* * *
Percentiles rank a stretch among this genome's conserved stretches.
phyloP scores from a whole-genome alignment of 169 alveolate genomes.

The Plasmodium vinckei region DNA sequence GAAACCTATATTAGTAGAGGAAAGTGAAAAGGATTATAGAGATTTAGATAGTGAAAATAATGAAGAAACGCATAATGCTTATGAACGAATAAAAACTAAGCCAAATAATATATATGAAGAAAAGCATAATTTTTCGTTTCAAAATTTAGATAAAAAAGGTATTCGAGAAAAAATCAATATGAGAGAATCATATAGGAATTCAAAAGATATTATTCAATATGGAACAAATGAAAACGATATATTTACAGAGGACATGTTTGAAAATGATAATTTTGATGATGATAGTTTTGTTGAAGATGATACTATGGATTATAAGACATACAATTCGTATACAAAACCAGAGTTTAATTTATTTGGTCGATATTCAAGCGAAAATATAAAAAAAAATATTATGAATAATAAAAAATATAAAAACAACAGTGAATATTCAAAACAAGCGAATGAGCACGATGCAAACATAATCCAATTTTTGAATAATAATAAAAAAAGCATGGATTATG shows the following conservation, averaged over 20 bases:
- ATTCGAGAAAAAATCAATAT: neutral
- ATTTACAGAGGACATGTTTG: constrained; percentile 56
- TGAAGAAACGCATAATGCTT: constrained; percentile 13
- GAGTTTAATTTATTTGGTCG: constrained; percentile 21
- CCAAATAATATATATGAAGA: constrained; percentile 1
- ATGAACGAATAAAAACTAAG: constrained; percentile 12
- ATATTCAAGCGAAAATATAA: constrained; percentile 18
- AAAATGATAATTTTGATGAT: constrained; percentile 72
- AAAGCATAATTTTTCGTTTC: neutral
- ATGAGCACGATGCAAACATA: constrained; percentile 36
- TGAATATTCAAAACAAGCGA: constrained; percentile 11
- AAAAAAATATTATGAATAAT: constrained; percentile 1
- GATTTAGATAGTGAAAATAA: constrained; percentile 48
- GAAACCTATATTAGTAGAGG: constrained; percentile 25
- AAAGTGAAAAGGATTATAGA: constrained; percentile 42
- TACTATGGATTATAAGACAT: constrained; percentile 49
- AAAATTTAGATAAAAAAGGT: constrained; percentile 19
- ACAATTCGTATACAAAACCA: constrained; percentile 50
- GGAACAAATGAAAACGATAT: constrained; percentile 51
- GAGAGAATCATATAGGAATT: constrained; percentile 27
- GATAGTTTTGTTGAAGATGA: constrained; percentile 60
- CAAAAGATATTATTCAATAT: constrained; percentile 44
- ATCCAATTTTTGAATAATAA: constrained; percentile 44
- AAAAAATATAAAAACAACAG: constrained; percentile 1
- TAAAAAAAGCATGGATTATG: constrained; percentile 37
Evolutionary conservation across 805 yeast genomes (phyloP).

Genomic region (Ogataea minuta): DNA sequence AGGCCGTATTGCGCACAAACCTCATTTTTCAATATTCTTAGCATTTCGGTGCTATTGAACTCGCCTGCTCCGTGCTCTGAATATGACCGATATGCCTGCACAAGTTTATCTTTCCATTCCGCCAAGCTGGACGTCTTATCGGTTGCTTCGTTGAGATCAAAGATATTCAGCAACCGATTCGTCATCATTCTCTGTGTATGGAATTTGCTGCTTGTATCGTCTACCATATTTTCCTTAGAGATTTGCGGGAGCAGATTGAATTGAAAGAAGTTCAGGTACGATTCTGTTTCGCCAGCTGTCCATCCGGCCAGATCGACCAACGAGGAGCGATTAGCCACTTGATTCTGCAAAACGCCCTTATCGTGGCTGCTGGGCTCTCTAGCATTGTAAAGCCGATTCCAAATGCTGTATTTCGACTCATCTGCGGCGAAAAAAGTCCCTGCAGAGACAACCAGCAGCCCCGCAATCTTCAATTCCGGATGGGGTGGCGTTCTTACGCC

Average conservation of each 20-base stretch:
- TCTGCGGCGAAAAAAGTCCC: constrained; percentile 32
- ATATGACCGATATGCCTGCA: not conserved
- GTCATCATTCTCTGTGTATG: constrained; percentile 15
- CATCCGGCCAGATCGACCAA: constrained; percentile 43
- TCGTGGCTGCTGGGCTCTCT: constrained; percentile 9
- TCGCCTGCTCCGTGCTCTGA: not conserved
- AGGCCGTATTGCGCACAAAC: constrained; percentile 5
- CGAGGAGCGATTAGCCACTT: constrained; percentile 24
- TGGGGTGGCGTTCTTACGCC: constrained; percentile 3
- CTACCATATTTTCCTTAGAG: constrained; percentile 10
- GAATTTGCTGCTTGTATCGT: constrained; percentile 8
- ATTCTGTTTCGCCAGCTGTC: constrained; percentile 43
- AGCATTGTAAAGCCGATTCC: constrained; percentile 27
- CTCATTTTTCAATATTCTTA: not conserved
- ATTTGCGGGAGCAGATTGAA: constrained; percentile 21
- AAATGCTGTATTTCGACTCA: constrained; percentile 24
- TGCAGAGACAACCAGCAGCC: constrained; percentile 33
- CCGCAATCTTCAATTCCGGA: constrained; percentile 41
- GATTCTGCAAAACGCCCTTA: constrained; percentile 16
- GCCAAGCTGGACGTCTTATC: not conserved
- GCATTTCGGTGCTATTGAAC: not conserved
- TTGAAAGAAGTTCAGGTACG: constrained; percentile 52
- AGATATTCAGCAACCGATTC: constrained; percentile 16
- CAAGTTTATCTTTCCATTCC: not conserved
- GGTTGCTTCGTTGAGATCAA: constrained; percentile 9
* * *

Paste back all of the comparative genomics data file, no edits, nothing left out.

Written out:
Percentiles rank a stretch among this genome's conserved stretches.
phyloP scores from a whole-genome alignment of 169 alveolate genomes.

The Plasmodium vinckei region DNA sequence GAAACCTATATTAGTAGAGGAAAGTGAAAAGGATTATAGAGATTTAGATAGTGAAAATAATGAAGAAACGCATAATGCTTATGAACGAATAAAAACTAAGCCAAATAATATATATGAAGAAAAGCATAATTTTTCGTTTCAAAATTTAGATAAAAAAGGTATTCGAGAAAAAATCAATATGAGAGAATCATATAGGAATTCAAAAGATATTATTCAATATGGAACAAATGAAAACGATATATTTACAGAGGACATGTTTGAAAATGATAATTTTGATGATGATAGTTTTGTTGAAGATGATACTATGGATTATAAGACATACAATTCGTATACAAAACCAGAGTTTAATTTATTTGGTCGATATTCAAGCGAAAATATAAAAAAAAATATTATGAATAATAAAAAATATAAAAACAACAGTGAATATTCAAAACAAGCGAATGAGCACGATGCAAACATAATCCAATTTTTGAATAATAATAAAAAAAGCATGGATTATG shows the following conservation, averaged over 20 bases:
- ATTCGAGAAAAAATCAATAT: neutral
- ATTTACAGAGGACATGTTTG: constrained; percentile 56
- TGAAGAAACGCATAATGCTT: constrained; percentile 13
- GAGTTTAATTTATTTGGTCG: constrained; percentile 21
- CCAAATAATATATATGAAGA: constrained; percentile 1
- ATGAACGAATAAAAACTAAG: constrained; percentile 12
- ATATTCAAGCGAAAATATAA: constrained; percentile 18
- AAAATGATAATTTTGATGAT: constrained; percentile 72
- AAAGCATAATTTTTCGTTTC: neutral
- ATGAGCACGATGCAAACATA: constrained; percentile 36
- TGAATATTCAAAACAAGCGA: constrained; percentile 11
- AAAAAAATATTATGAATAAT: constrained; percentile 1
- GATTTAGATAGTGAAAATAA: constrained; percentile 48
- GAAACCTATATTAGTAGAGG: constrained; percentile 25
- AAAGTGAAAAGGATTATAGA: constrained; percentile 42
- TACTATGGATTATAAGACAT: constrained; percentile 49
- AAAATTTAGATAAAAAAGGT: constrained; percentile 19
- ACAATTCGTATACAAAACCA: constrained; percentile 50
- GGAACAAATGAAAACGATAT: constrained; percentile 51
- GAGAGAATCATATAGGAATT: constrained; percentile 27
- GATAGTTTTGTTGAAGATGA: constrained; percentile 60
- CAAAAGATATTATTCAATAT: constrained; percentile 44
- ATCCAATTTTTGAATAATAA: constrained; percentile 44
- AAAAAATATAAAAACAACAG: constrained; percentile 1
- TAAAAAAAGCATGGATTATG: constrained; percentile 37
Evolutionary conservation across 805 yeast genomes (phyloP).

Genomic region (Ogataea minuta): DNA sequence AGGCCGTATTGCGCACAAACCTCATTTTTCAATATTCTTAGCATTTCGGTGCTATTGAACTCGCCTGCTCCGTGCTCTGAATATGACCGATATGCCTGCACAAGTTTATCTTTCCATTCCGCCAAGCTGGACGTCTTATCGGTTGCTTCGTTGAGATCAAAGATATTCAGCAACCGATTCGTCATCATTCTCTGTGTATGGAATTTGCTGCTTGTATCGTCTACCATATTTTCCTTAGAGATTTGCGGGAGCAGATTGAATTGAAAGAAGTTCAGGTACGATTCTGTTTCGCCAGCTGTCCATCCGGCCAGATCGACCAACGAGGAGCGATTAGCCACTTGATTCTGCAAAACGCCCTTATCGTGGCTGCTGGGCTCTCTAGCATTGTAAAGCCGATTCCAAATGCTGTATTTCGACTCATCTGCGGCGAAAAAAGTCCCTGCAGAGACAACCAGCAGCCCCGCAATCTTCAATTCCGGATGGGGTGGCGTTCTTACGCC

Average conservation of each 20-base stretch:
- TCTGCGGCGAAAAAAGTCCC: constrained; percentile 32
- ATATGACCGATATGCCTGCA: not conserved
- GTCATCATTCTCTGTGTATG: constrained; percentile 15
- CATCCGGCCAGATCGACCAA: constrained; percentile 43
- TCGTGGCTGCTGGGCTCTCT: constrained; percentile 9
- TCGCCTGCTCCGTGCTCTGA: not conserved
- AGGCCGTATTGCGCACAAAC: constrained; percentile 5
- CGAGGAGCGATTAGCCACTT: constrained; percentile 24
- TGGGGTGGCGTTCTTACGCC: constrained; percentile 3
- CTACCATATTTTCCTTAGAG: constrained; percentile 10
- GAATTTGCTGCTTGTATCGT: constrained; percentile 8
- ATTCTGTTTCGCCAGCTGTC: constrained; percentile 43
- AGCATTGTAAAGCCGATTCC: constrained; percentile 27
- CTCATTTTTCAATATTCTTA: not conserved
- ATTTGCGGGAGCAGATTGAA: constrained; percentile 21
- AAATGCTGTATTTCGACTCA: constrained; percentile 24
- TGCAGAGACAACCAGCAGCC: constrained; percentile 33
- CCGCAATCTTCAATTCCGGA: constrained; percentile 41
- GATTCTGCAAAACGCCCTTA: constrained; percentile 16
- GCCAAGCTGGACGTCTTATC: not conserved
- GCATTTCGGTGCTATTGAAC: not conserved
- TTGAAAGAAGTTCAGGTACG: constrained; percentile 52
- AGATATTCAGCAACCGATTC: constrained; percentile 16
- CAAGTTTATCTTTCCATTCC: not conserved
- GGTTGCTTCGTTGAGATCAA: constrained; percentile 9